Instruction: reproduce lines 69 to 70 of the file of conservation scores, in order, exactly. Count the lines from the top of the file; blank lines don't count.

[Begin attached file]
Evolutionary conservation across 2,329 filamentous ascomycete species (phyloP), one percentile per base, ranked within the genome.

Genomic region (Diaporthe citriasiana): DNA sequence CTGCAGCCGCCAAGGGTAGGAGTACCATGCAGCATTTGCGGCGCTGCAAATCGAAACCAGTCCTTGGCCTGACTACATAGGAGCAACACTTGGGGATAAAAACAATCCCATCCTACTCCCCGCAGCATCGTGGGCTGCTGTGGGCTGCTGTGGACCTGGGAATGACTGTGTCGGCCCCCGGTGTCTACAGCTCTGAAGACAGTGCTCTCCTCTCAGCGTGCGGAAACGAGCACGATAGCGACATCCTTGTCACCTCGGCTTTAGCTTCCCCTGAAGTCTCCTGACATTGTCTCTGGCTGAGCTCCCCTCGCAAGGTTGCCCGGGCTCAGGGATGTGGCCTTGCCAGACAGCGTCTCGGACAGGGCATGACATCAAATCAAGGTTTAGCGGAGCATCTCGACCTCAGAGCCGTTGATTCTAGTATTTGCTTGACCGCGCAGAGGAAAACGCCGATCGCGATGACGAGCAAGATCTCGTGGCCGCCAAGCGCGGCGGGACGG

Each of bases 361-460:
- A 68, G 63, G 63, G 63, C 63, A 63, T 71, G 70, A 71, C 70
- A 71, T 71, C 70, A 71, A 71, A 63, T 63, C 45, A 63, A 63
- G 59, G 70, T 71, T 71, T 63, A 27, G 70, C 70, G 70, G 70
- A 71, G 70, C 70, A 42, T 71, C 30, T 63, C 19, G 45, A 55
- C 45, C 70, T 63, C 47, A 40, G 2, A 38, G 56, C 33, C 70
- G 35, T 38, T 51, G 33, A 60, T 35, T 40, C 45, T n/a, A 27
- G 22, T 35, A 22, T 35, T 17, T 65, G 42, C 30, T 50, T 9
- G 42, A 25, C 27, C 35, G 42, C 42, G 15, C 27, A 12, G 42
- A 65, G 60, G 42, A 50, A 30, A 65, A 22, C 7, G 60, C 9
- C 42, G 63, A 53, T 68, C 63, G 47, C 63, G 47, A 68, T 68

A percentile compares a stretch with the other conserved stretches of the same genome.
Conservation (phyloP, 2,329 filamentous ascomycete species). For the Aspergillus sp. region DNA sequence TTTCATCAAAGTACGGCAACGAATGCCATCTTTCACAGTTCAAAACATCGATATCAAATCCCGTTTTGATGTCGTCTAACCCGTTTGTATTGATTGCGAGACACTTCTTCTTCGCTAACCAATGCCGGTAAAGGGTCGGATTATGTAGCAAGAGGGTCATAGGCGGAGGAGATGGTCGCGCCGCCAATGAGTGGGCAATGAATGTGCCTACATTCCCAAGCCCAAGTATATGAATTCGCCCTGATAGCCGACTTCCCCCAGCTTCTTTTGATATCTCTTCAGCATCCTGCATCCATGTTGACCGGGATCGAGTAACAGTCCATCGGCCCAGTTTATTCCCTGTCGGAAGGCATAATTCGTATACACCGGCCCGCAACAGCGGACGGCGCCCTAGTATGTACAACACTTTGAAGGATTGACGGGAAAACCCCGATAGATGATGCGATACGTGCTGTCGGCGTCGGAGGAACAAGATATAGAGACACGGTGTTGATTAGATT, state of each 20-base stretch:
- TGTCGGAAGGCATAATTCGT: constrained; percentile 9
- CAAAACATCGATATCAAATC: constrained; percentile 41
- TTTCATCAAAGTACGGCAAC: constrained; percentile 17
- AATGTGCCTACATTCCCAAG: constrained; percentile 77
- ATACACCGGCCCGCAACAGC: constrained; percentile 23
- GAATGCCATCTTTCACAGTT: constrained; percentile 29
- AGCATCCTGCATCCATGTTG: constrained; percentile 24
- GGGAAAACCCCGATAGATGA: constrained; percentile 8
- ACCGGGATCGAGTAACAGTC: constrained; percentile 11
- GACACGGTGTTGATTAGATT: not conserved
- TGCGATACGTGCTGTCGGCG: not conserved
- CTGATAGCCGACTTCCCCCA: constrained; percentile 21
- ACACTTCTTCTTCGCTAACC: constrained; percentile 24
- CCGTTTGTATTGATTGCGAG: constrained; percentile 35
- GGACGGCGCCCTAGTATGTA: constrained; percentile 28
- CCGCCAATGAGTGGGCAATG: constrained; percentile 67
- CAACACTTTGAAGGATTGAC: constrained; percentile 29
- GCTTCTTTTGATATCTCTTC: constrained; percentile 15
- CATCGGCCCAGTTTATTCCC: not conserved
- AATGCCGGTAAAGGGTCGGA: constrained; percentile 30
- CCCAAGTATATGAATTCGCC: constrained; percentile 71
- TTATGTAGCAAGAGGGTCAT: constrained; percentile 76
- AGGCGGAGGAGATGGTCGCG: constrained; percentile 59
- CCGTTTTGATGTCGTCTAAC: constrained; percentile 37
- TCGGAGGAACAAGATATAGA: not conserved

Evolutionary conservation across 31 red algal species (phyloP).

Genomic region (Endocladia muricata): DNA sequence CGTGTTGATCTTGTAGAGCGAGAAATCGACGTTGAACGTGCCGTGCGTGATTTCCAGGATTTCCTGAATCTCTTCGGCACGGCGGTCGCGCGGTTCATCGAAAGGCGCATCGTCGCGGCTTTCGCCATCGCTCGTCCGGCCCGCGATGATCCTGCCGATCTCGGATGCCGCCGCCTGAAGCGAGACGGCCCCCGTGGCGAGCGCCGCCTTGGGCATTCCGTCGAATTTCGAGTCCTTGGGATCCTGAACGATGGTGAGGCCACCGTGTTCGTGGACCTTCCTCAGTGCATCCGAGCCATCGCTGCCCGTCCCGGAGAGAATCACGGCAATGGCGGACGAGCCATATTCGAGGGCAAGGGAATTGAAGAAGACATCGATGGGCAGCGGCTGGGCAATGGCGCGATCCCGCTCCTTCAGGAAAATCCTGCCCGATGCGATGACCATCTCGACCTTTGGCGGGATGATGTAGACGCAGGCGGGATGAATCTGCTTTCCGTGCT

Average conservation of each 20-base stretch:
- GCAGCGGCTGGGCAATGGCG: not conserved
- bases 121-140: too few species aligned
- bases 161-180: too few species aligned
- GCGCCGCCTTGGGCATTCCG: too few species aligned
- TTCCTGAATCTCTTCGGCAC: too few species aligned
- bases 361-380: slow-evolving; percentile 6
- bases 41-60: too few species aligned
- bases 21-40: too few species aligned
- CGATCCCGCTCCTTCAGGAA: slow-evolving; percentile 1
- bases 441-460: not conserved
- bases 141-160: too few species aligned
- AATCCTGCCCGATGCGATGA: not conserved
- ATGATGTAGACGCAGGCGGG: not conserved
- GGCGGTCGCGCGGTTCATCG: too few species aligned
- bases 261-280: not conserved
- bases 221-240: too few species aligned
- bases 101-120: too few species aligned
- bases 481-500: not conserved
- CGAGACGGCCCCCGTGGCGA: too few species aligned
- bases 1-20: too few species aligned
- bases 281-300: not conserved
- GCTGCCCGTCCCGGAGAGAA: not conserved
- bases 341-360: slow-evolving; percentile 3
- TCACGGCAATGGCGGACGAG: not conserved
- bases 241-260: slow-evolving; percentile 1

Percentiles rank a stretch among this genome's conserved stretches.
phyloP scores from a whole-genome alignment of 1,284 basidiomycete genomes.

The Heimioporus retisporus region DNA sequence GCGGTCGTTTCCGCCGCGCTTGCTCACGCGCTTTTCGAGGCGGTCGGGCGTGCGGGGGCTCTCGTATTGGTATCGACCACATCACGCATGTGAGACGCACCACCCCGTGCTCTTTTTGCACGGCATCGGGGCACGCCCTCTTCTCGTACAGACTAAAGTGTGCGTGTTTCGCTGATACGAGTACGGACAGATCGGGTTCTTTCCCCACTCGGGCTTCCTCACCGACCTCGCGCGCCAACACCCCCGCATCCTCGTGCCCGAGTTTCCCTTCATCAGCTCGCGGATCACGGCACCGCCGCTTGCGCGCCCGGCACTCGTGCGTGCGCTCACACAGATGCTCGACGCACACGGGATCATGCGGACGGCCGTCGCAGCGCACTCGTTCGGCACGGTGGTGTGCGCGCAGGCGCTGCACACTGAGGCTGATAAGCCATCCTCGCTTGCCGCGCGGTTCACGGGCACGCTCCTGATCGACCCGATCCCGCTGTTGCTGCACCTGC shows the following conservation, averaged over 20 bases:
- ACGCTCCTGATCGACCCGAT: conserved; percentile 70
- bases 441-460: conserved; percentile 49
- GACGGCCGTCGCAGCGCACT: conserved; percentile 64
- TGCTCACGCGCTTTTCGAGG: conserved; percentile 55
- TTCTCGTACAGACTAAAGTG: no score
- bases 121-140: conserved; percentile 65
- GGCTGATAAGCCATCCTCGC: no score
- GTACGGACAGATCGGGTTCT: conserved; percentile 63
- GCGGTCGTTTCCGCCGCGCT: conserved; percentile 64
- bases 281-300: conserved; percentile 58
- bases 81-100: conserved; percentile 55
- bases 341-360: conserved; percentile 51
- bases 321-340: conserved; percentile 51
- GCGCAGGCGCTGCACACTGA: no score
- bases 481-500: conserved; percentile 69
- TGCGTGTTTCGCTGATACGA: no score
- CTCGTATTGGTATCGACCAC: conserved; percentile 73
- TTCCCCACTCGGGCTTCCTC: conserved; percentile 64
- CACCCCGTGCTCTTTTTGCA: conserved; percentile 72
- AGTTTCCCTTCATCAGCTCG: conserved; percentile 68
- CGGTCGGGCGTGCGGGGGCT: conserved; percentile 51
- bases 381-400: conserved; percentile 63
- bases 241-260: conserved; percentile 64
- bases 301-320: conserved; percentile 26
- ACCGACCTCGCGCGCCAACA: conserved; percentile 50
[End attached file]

Percentiles rank a stretch among this genome's conserved stretches.
phyloP scores from a whole-genome alignment of 1,284 basidiomycete genomes.